US Open: Rafael Nadal takes pleasure from pain
It was a familiar story of misery for Rafael Nadal, who was out of action for nine weeks in 2009 after he suffered his only career loss at the French Open and was forced to walk away from his Wimbledon title defense. Nadal insists that the pain has only made him stronger.
Rafael Nadal admitted on Thursday that he has learned to enjoy suffering the pain of constantly battling the knee injuries which have threatened to derail his career.
The Spanish world number two moved comfortably into the US Open third round with a 6-2, 6-1, 6-0 win over Brazilian journeyman Rogerio Dutra Silva and has been the form player of 2013, claiming nine titles and building a 55-3 winning record.
But the 27-year-old spent seven months on the sidelines until February this year because of a knee injury that had caused him to miss the Olympics, last year's US Open as well as the Australian Open in January.
It was a familiar story of misery for Nadal, who was out of action for nine weeks in 2009 after he suffered his only career loss at the French Open and was forced to walk away from his Wimbledon title defense.
Nadal insists that the pain has only made him stronger.
"When you are coming back after a hard times, after an injury, after moments that you are not well, so when you are having the chance to be back, is true to be back you need to work hard," he said.
"You need to work with the right attitude every day. You need to be ready to suffer, to enjoy the suffering, and to be able to change the situation."
It's a philosophy which has served him well as he has collected 12 Grand Slam titles and 59 tournament triumphs in total in between the injury heartaches.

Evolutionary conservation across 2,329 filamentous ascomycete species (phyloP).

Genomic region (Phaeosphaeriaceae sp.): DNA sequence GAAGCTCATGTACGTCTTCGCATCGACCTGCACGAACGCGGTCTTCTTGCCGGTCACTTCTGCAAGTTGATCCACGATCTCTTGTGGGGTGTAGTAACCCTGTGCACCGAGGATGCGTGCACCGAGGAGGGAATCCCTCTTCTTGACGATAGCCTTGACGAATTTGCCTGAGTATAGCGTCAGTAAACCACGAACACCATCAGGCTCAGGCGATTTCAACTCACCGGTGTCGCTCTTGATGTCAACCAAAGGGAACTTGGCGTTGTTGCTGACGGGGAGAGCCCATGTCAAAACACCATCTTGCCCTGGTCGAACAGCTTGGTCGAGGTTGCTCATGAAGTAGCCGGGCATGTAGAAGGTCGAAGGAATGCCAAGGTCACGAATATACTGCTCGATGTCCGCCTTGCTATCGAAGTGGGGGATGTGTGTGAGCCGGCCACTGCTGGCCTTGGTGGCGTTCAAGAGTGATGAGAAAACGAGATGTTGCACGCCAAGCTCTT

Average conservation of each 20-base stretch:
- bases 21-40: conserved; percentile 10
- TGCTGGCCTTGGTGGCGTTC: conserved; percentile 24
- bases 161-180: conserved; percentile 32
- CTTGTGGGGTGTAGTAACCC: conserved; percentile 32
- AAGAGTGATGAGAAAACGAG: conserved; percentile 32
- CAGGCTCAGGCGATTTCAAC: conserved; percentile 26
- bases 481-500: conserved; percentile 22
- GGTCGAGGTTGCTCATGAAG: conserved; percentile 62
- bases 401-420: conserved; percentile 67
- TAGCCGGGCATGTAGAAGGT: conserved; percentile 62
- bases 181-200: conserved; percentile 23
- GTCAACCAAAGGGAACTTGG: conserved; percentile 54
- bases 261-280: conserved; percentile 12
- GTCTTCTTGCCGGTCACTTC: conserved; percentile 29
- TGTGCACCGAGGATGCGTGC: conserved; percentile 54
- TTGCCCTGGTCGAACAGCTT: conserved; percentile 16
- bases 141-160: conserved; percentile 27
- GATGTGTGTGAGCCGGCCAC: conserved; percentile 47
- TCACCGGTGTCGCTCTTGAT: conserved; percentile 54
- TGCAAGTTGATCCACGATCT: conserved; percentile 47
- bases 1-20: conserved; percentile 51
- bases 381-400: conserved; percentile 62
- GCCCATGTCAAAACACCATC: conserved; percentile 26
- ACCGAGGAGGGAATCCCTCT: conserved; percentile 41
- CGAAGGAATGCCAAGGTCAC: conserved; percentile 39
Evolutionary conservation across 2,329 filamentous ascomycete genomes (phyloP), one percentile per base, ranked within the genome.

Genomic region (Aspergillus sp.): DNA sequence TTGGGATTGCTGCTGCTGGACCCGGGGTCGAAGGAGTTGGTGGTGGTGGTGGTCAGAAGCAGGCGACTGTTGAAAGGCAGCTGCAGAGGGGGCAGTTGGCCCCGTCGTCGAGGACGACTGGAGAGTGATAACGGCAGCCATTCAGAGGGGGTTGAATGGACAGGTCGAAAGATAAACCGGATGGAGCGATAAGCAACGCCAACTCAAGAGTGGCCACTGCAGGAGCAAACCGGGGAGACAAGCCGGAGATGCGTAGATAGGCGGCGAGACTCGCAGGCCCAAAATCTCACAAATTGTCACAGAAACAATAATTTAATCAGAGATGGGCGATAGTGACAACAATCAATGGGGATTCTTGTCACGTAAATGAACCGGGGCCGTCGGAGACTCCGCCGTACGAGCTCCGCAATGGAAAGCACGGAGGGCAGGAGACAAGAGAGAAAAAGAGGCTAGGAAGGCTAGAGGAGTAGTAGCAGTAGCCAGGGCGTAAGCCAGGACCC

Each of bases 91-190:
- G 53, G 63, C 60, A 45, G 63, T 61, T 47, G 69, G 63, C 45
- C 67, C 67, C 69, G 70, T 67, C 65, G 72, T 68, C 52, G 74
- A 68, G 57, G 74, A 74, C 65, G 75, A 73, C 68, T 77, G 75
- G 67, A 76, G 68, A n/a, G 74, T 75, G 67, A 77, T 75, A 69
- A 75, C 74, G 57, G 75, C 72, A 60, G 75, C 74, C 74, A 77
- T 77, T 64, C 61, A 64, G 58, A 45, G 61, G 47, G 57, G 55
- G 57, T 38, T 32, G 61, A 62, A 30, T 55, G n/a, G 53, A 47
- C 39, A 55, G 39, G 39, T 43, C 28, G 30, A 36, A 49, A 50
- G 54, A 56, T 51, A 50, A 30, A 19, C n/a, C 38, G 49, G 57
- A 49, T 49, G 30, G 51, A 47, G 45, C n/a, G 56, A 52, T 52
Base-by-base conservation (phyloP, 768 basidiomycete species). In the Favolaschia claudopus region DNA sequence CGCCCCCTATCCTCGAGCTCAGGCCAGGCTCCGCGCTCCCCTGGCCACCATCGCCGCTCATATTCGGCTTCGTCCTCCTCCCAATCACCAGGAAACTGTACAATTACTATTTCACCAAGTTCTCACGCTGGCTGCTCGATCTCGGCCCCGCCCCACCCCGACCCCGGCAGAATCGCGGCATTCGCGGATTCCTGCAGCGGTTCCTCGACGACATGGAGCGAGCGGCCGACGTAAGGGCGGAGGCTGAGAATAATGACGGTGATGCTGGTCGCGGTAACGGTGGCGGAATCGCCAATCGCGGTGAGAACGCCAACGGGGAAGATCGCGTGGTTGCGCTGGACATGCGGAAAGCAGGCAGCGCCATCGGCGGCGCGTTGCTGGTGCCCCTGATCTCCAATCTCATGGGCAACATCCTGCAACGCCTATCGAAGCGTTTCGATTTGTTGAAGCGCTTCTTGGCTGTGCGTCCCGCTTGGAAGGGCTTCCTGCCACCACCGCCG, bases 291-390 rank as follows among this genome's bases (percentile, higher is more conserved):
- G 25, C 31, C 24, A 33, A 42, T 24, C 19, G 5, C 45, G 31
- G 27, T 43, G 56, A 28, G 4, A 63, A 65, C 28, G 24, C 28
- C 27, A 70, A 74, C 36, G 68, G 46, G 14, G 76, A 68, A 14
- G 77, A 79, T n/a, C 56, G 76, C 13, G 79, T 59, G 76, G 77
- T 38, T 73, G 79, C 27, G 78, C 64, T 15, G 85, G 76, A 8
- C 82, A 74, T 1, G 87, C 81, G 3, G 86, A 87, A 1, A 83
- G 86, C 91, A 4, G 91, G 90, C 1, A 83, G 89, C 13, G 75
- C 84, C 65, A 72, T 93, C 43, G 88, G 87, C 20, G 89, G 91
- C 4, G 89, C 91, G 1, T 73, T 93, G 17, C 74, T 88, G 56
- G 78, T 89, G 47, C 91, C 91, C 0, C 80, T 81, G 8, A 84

Nadal can even write off his shock first round Wimbledon exit as a blip, a tournament which came too quickly after his barnstorming run to an eighth French Open title in June.
After two rounds of the US Open, where he is the hot favorite for a second title to add to his 2010 victory, he now boasts a 17-0 record on hardcourts.
"When you are in a low situation, you still feel the love for sport, the passion for sport," he added.
"After overcoming a tough situation, then you are ready to compete better than before. All my life I played with lot of passion. I love the sport. I love the competition.
"Not only tennis I love the tennis, sure, but I love the competition in general. I love the sport like a spectator. So have a chance to go on court in big stadiums that I saw on the TV when I was a kid, always is really special for me.
"So I feel very lucky and very happy to be back on the tour and playing well again."
Thursday's win, which edged him closer to a potential quarter-final clash with old rival Roger Federer, was completed in just 92 minutes on Arthur Ashe Stadium.
Dutra Silva, the world number 134, had come through qualifying and saved seven match points in his opening round victory over Vasek Pospisil, which was also the 29-year-old Brazilian's first win on the main tour this year.
It was not the sort of form which was going to trouble the world number two.
Nadal swept to victory courtesy of eight breaks of serve and 30 winners and next faces Croatia's Ivan Dodig, the world number 38 who surprisingly beat him the last time they met on hardcourt in Montreal in 2011.
"Dodig is a tough player. I lost to him the last time in a tough, close match. He has had two good wins here over Fernando Verdasco and Nikolay Davydenko. He's very dangerous," said Nadal.